Irish echo logo 750x550

Maginnis resignation another blow for UUP

A leading Ulster Unionist is expected to announce he is leaving the party after controversial comments he made on homosexuality.

Ken Maginnis, now Lord Maginnis, lost the party whip at Westminster earlier this year after comments he made during a Radio Ulster interview in which he called homosexuality "unnatural and deviant."

Lord Maginnis was MP for Fermanagh/South Tyrone for 18 years, from 1983 to 2001 and visited the U.S. more than once in that period.

Sign up to The Irish Echo Newsletter

Sign up today to get daily, up-to-date news and views from Irish America.

A former major in the Ulster Defense Regiment (UDR), he was the party's security spokesman during the 1980s and 1990s.

He strongly backed former UUP leader David Trimble's decision to sign the Good Friday Agreement in 1998.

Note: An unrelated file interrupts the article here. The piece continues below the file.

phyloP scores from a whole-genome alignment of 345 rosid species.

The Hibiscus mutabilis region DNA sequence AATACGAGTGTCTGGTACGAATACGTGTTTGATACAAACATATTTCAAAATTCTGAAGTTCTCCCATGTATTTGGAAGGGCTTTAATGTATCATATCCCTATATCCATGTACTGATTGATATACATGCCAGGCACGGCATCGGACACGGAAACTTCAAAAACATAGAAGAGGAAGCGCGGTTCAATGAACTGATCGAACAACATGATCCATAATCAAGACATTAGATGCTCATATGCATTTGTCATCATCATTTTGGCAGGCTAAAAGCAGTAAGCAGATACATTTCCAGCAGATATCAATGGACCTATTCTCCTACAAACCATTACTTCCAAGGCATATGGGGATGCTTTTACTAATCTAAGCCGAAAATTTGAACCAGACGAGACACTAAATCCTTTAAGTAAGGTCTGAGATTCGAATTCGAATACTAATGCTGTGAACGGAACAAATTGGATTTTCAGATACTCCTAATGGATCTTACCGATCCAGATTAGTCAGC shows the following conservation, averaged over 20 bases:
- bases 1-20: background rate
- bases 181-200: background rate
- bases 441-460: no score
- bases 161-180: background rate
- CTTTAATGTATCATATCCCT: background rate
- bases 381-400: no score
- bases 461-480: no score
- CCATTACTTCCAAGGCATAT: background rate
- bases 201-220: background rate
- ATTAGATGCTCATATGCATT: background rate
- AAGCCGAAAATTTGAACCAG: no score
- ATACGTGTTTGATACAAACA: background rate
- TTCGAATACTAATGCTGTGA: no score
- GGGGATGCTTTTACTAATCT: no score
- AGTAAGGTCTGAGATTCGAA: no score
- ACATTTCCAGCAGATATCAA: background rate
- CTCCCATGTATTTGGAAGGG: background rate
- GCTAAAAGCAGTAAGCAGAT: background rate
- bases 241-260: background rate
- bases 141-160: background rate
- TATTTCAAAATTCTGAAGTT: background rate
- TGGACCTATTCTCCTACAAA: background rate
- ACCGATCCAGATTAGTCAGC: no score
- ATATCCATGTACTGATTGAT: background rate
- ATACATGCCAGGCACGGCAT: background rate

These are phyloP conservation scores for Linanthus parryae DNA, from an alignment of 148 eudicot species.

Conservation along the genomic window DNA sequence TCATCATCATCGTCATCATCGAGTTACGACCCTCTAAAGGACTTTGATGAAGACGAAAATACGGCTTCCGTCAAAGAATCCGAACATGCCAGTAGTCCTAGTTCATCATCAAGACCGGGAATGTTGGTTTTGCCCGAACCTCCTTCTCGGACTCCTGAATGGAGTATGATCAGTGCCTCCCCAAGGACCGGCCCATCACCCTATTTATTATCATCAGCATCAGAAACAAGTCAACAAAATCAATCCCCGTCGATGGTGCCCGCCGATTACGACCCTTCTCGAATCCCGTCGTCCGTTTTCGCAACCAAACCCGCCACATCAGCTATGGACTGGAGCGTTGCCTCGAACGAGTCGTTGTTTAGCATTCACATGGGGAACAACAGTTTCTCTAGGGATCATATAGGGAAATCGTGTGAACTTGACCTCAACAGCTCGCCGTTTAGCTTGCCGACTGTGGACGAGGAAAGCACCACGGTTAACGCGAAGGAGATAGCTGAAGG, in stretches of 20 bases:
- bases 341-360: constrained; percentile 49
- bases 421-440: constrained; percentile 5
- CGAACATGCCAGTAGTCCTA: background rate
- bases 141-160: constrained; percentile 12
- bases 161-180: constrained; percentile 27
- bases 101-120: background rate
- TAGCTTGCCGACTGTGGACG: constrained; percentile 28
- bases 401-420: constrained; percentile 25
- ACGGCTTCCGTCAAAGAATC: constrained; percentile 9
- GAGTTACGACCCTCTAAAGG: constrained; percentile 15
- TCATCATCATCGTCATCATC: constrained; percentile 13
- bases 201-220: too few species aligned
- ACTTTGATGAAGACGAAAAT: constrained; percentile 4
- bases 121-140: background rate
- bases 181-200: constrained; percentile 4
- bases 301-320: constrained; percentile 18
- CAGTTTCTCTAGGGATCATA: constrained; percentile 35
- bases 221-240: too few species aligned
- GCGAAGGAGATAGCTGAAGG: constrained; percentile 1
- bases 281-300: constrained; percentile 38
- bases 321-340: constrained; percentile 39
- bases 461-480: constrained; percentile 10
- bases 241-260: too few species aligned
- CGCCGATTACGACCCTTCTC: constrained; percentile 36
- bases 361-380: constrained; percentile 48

Maginnis was also instrumental in securing the victory of fellow constituent Tom Elliott as UUP leader two years ago. Mr. Elliott resigned as leader this year leading to former journalist Mike Nesbitt taking over the helm of the beleaguered party.

In June of this year, Lord Maginnis clashed with Mr. Nesbitt over gay marriage after the new leader ruled that no party member should broadcast on the subject without first informing the Ulster Unionist press office. His resignation from the party will come as little surprise to political observers.

The Ulster Unionist Party has been plagued with resignations and infighting over recent years with high profile defections like Jeffrey Donaldson and Arlene Foster to the rival DUP.

Following the 2010 Westminster election, when the party returned with no seats, Sir Reg Empey resigned as leader and was replaced by Tom Elliott. Shortly after Elliott's election, three 2010 General Election candidates resigned.

The party further declined in the 2011 Assembly elections. It lost two seats and was placed fourth behind the DUP, Sinn Féin and the SDLP.

It now has only three councilors sitting on Belfast City Council, a far cry from the party that once ruled Northern Ireland unchallenged for 50 years and was, until ten years ago, the largest party in the North.

 

 

Donate